NOTE: This is the first of a two-part feature series about Mildred Schindler Janzen’s amazing journey from living under Hitler’s regime to a Communist Russian work camp and eventually to central Kansas. It should also be noted that Mildred was born in Great Bend, not in Germany as Friday's paper stated. Today focuses on Janzen’s life in Europe, while part two takes up her move to Kansas. Look for part two of Mildred’s story in Sunday’s Great Bend Tribune.
Mildred Schindler Janzen of Ellsworth celebrated her 92nd birthday on a sunny March 11 with her daughters in Great Bend. But 76 years earlier, she lived through enough fear, darkness and uncertainty to write an entire book. In fact that’s exactly what she did in her recently documented memoirs, “Surviving Hitler, Evading Stalin - One Woman’s Remarkable Escape from Nazi Germany.”
Co-authored by Janzen and Mississippi biographer Sherye Simmons Green, the book is a chronicle of Mildred’s journey from Hitler’s Nazi regime, to Stalin’s conquest of eastern Europe to her arrival to the United States and central Kansas. Mildred recently donated a copy of her book to the Great Bend Public Library.
As the title suggests, surviving Hitler’s rule was just half of the drama that unfolded for Mildred, who was raised on a farm in the German countryside in the thick of World War II. Many 16-year-olds today are focused on college entrance exams, prom, social media status, who’s trending, hair styles and fashion. But for Mildred growing up in wartime Germany, staying alive and keeping her family together were all that really counted in a country that had been ravaged by Naziism and threatened with a Russian Communist takeover.
Depression and rise of the Reich
Before World War II, Germany experienced a horrible depression from fallout of the 1929 Wall Street Crash. Germany suffered more than any other nation as a result of the recall of U.S. loans, which caused its economy to collapse. The German depression virtually paved the way for Hitler’s assent to power as he coaxed, lied, threatened and charmed his way into the chancellory.
“During this time, Hitler was promising unrealistic things to the people,” said Mildred. “That’s how he got power and people believed him. He promised all the factory workers a Volkswagen in their driveway and a chicken in every pot.” She added that his campaign included pledges that were not financially feasible.
“He promised these things to the factory workers while the rural people were supporting the country with mandatory portions of eggs, meat and grains,” she said.
“Socialism is not what people think it is. The freedom that we enjoy in this country is priceless and not fully understood by many here who enjoy it.”
Who to trust?
Mildred said many of the Nazi soldiers were common townspeople. “And they knew everyone from our small town of Radach,” she said. Before 1945, the community was part of Germany but is now in the administrative district of Gmina Dobiegniew in western Poland.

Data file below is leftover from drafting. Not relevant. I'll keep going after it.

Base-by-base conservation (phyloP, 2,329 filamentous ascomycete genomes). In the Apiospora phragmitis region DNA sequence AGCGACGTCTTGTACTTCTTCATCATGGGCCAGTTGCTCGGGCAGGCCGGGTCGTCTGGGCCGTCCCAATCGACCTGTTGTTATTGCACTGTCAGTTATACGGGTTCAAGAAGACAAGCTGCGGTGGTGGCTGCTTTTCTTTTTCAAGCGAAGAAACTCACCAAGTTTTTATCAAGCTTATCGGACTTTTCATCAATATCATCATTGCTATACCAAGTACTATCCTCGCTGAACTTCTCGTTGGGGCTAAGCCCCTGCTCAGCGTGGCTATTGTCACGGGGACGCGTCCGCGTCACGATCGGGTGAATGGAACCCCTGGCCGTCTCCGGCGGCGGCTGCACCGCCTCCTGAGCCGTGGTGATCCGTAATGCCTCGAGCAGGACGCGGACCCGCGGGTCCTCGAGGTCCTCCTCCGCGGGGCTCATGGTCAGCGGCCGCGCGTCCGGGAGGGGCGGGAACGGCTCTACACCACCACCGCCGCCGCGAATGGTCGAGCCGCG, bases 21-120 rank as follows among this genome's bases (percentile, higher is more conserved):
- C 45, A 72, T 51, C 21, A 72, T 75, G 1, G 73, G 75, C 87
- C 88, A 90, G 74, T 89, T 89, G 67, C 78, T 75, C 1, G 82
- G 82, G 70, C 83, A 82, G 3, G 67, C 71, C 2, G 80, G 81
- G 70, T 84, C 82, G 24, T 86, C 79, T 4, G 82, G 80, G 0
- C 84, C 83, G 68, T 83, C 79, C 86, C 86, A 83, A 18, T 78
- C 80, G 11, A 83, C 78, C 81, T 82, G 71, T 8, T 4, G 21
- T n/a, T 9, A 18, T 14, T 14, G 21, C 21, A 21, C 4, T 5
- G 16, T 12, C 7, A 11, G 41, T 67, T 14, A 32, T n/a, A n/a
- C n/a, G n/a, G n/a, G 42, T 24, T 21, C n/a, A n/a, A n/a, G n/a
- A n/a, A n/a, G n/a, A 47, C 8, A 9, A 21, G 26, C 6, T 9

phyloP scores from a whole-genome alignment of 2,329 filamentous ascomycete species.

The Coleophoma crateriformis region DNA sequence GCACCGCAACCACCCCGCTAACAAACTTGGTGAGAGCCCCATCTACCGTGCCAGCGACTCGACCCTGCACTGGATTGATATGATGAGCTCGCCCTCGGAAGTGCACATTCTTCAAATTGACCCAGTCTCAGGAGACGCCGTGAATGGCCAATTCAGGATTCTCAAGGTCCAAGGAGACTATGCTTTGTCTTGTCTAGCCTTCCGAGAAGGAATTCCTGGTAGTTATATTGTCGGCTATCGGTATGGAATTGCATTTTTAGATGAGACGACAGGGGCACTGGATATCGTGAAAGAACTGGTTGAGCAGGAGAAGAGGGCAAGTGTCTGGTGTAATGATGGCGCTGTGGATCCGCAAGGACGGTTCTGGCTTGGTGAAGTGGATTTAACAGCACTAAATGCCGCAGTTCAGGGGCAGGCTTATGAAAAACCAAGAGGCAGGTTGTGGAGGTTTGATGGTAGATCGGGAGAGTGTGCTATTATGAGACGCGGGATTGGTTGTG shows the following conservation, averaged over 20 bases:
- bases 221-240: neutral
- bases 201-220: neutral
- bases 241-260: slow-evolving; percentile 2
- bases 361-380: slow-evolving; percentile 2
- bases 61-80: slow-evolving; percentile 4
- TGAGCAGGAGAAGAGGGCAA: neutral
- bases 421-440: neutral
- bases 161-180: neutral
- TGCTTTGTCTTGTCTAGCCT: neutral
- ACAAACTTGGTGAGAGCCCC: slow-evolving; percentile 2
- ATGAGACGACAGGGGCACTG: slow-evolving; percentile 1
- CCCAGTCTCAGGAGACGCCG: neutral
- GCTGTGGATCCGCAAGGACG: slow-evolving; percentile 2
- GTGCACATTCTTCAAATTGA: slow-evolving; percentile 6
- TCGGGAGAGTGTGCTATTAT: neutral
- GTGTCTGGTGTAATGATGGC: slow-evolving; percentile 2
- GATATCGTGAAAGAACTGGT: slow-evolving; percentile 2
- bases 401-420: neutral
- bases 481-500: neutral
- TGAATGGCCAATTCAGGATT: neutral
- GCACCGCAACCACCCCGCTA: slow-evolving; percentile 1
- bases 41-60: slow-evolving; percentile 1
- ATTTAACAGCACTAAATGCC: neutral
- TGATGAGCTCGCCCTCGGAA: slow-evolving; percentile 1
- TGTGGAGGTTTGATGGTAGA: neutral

“Even though our parents did not agree with Nazi philosophies, we respected their authority and got along fine with them.” She added that her parents and other members of the community would often gather in the evenings to discuss Germany’s growing political situation.
“My mom warned my dad not to say anything that would make him a target,” said Mildred. “The Nazis were already watching him because they knew he’d been to the United States.” Fritz Schindler spent time in the U.S. and Kansas in the 1920s on a business venture and returned to Germany before the war broke out in Europe.
Mildred recalled how her parents would listen to the radio in an attempt to stay updated with the evolving initiatives of the Third Reich. As Hitler’s plans continued to unfold and despite propaganda-laden media reports, many Germans began to see the encroaching darkness of the Fuhrer’s agenda which led to several assassination attempts.
“I remember hearing my father saying, ‘they missed him again’ when hearing of failed attempts to kill Hitler,” said Mildred. “My parents instinctively knew he was not leading the country in the right way and that his leadership was dangerous to the German people.”
Hope to despair
In the blink of an eye, Mildred’s life as a teenager on a quiet, comfortable farm was uprooted as, following the Nazis’ defeat, Russian forces sacked much of the German countryside and overtook most of the nation’s agriculture industry. Part of their tactic was forcing German citizens to work camps which were being erected throughout much of post-war Europe.
“We didn’t have time to think about anything,” Mildred said. “We did what we had to do or we were shot. It was a fate forced on our family.
“I was just so frightened. We didn’t know what would happen the next day or the next hour,” she said. “The Russians had defeated Hitler and were taking over a lot of farmland.”
From the Swastika to the Sickle
Surviving Hitler’s rule and the collapse and defeat of the German war machine, Mildred and the rest of her family eventually fell into the hands of the Russian Red Army and were sent to work camps.